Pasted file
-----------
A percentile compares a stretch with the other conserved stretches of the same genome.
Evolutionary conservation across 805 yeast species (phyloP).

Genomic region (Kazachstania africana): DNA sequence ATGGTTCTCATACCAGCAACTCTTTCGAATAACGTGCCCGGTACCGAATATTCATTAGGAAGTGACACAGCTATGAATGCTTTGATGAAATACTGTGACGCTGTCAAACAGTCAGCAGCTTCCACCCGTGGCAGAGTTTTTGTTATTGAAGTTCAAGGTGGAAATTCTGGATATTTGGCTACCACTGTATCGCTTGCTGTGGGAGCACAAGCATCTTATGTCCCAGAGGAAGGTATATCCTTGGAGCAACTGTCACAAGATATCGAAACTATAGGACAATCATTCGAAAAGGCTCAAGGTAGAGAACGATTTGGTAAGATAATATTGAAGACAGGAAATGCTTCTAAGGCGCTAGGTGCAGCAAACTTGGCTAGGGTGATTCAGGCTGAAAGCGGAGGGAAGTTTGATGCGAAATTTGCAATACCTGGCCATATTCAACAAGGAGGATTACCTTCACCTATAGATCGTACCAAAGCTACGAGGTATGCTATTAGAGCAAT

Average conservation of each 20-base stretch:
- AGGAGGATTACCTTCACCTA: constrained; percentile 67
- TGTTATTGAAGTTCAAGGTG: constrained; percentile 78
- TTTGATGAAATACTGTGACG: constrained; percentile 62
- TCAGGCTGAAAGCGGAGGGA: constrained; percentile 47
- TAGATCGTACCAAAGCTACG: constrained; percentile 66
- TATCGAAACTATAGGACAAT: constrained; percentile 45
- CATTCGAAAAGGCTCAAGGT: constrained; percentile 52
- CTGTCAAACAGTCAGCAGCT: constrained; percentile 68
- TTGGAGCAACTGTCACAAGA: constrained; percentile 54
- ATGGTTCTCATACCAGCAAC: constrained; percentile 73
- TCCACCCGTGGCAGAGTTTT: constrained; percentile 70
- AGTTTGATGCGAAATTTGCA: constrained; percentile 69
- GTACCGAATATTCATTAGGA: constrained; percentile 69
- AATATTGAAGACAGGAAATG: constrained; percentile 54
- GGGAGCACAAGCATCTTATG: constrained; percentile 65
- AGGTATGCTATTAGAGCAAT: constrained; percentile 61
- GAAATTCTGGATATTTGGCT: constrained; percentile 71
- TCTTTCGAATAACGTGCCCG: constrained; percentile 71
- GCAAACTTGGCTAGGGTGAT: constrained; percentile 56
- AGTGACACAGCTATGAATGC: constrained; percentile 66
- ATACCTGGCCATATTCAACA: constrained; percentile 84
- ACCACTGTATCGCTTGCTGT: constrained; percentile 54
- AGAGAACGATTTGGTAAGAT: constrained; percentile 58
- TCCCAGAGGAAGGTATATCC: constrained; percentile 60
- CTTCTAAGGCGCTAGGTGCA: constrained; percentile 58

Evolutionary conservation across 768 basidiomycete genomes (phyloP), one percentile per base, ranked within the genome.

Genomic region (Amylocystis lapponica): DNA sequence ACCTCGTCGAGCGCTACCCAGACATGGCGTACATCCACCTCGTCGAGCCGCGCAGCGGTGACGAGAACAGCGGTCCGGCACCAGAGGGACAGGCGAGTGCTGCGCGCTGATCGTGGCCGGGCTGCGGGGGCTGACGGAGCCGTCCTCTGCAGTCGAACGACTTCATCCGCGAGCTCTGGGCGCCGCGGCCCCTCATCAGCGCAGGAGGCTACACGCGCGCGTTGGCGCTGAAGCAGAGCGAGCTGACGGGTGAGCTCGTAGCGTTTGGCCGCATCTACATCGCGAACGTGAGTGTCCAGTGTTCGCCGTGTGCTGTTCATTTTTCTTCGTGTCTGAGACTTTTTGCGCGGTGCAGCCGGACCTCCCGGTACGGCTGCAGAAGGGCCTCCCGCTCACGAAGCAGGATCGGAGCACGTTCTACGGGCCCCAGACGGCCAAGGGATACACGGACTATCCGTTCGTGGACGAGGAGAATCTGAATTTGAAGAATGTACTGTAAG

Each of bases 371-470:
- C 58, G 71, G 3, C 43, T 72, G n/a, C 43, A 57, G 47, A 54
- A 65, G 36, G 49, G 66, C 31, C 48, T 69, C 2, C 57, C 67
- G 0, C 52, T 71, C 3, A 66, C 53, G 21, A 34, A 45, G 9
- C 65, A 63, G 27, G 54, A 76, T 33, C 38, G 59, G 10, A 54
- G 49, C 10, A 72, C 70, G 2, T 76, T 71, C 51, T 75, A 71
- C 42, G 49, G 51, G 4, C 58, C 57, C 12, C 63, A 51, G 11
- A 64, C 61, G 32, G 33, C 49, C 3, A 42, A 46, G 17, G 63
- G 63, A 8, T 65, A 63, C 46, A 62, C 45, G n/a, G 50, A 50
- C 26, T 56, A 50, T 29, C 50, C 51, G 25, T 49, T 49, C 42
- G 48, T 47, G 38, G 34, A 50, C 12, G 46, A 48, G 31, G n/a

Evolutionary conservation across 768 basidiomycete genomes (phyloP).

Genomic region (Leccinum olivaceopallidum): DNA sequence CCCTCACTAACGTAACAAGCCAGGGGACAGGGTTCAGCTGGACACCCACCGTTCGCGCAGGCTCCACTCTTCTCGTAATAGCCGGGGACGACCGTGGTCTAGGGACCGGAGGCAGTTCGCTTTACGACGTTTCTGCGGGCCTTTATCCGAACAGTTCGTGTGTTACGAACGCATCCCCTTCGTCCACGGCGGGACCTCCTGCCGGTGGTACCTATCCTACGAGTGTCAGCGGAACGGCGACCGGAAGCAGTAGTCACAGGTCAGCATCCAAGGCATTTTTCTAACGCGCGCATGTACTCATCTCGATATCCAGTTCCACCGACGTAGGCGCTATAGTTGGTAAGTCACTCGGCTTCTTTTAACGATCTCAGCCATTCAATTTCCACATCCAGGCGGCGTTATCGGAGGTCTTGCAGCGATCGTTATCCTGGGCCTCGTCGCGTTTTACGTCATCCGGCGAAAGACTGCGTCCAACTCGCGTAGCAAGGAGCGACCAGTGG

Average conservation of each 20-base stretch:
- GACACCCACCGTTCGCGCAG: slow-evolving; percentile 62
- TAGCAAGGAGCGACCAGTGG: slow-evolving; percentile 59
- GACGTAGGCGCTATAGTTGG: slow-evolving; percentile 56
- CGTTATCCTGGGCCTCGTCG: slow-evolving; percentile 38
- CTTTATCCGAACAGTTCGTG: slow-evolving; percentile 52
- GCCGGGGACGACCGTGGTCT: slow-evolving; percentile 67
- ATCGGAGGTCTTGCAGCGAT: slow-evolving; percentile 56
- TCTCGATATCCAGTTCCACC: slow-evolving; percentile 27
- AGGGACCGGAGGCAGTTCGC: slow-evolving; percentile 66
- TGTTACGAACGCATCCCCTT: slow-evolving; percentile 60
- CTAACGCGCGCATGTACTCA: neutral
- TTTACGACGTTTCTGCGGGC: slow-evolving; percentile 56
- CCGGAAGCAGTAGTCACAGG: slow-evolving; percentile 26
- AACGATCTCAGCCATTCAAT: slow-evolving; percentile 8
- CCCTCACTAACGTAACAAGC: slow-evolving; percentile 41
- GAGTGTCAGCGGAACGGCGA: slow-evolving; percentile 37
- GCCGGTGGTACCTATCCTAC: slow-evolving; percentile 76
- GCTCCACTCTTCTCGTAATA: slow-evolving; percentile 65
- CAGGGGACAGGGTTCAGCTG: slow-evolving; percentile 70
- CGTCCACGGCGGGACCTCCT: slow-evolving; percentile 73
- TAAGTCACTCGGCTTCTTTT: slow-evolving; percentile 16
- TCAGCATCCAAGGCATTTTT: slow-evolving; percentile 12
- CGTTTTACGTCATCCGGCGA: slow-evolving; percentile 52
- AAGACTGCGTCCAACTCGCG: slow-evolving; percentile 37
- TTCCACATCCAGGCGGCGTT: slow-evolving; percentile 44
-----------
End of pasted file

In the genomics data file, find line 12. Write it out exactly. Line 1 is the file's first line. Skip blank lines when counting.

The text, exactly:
- CTGTCAAACAGTCAGCAGCT: constrained; percentile 68